Last orders for levying distress

Last orders for levying distress

‘Distress’ is a remedy available to a landlord who is owed rent. The landlord can instruct bailiffs to take possession (known as ‘levying’) of goods such as tables, chairs, paintings etc (‘the Inventory’) which are on the premises they have let.

The landlord can then hold the Inventory for a short period as security for rent. If the rent is still unpaid the landlord can sell the Inventory and use the proceeds to satisfy the rent arrears. In reality, the tenant usually pays and so the sale of the Inventory is uncommon.

Distress has proved popular with landlords because it does not involve court action and gives them an efficient way of:

A. Ensuring the tenant prioritises the payment of rent over other debts

B. Securing the Inventory against claims by third parties, such as Insolvency Practitioners

C. If necessary, selling the Inventory to help pay down the arrears

(I'll refer to these letters below when looking at which aspects the alternative remedies address.)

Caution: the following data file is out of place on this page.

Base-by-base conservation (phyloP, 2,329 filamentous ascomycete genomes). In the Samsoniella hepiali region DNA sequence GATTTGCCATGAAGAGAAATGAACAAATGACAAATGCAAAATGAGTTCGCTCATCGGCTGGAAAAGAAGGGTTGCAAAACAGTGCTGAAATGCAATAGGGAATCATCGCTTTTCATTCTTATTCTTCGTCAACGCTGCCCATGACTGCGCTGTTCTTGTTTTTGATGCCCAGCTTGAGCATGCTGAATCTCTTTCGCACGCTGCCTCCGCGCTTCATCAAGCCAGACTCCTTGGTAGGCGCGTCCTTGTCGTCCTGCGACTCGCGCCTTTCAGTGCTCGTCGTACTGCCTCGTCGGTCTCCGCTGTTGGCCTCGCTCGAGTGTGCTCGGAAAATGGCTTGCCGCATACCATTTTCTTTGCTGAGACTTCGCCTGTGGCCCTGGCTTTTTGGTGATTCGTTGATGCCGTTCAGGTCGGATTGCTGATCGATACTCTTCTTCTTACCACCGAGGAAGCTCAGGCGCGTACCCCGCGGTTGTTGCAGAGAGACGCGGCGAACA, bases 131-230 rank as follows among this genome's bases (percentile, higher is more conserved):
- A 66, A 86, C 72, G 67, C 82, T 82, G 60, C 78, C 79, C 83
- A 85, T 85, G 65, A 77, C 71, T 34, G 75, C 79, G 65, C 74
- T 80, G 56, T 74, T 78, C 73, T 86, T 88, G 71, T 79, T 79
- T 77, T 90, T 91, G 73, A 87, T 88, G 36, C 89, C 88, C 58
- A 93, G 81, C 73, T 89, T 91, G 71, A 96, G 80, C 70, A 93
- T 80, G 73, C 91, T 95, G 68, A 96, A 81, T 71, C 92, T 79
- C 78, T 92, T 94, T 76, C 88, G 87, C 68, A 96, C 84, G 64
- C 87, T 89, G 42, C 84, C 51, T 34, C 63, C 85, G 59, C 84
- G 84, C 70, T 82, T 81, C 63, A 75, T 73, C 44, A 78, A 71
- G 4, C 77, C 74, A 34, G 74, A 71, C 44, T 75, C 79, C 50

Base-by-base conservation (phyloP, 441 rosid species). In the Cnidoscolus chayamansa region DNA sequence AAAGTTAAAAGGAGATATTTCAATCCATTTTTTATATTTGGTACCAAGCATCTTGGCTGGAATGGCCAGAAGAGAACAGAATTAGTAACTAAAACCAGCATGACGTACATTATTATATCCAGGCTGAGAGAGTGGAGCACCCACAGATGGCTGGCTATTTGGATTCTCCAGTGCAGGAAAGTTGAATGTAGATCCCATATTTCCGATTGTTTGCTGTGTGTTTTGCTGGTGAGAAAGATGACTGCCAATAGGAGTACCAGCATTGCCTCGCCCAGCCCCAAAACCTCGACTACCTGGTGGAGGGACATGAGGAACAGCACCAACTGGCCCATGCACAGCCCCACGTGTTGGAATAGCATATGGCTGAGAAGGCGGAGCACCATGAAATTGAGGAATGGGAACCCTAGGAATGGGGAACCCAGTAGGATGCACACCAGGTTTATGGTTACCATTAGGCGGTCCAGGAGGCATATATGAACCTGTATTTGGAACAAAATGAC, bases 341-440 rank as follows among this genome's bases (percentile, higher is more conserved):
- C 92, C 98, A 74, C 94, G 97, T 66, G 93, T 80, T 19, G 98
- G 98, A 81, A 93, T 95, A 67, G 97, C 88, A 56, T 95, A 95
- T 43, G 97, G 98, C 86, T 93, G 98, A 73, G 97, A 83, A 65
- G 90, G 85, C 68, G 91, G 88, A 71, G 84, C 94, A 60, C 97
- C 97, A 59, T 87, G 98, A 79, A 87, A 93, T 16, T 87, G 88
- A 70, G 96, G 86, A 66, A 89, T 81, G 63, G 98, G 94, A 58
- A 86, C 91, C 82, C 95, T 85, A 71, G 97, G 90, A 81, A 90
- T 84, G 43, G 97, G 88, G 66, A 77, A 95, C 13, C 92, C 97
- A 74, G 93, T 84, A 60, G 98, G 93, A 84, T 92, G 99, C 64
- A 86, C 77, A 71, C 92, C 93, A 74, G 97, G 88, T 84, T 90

On 6 April 2014, distress will be abolished to be replaced by the Commercial Rent Arrears Recovery (‘CRAR’), which is a new procedure introduced by the Tribunals Courts and Enforcement Act 2007 (‘the 2007 Act’). The fact it has taken 7 years to implement the provisions of the 2007 Act indicate that the government were not wholeheartedly behind the measure.

This article concentrates on the effects that the abolition of distress and the introduction of CRAR will have on landlords of public houses.

CRAR will only be available for landlords of ‘commercial premises’. Section 75 of the 2007 Act says that premises are not commercial premises if they are either:

  1. Only used for occupation as a dwelling, or
  2. Used for another use combined with occupation as a dwelling

Therefore ‘mixed use premises’ which are let on a single lease are not classed as ‘commercial premises’ under the 2007 Act.  Therefore CRAR is not available to landlords of mixed use premises like pubs.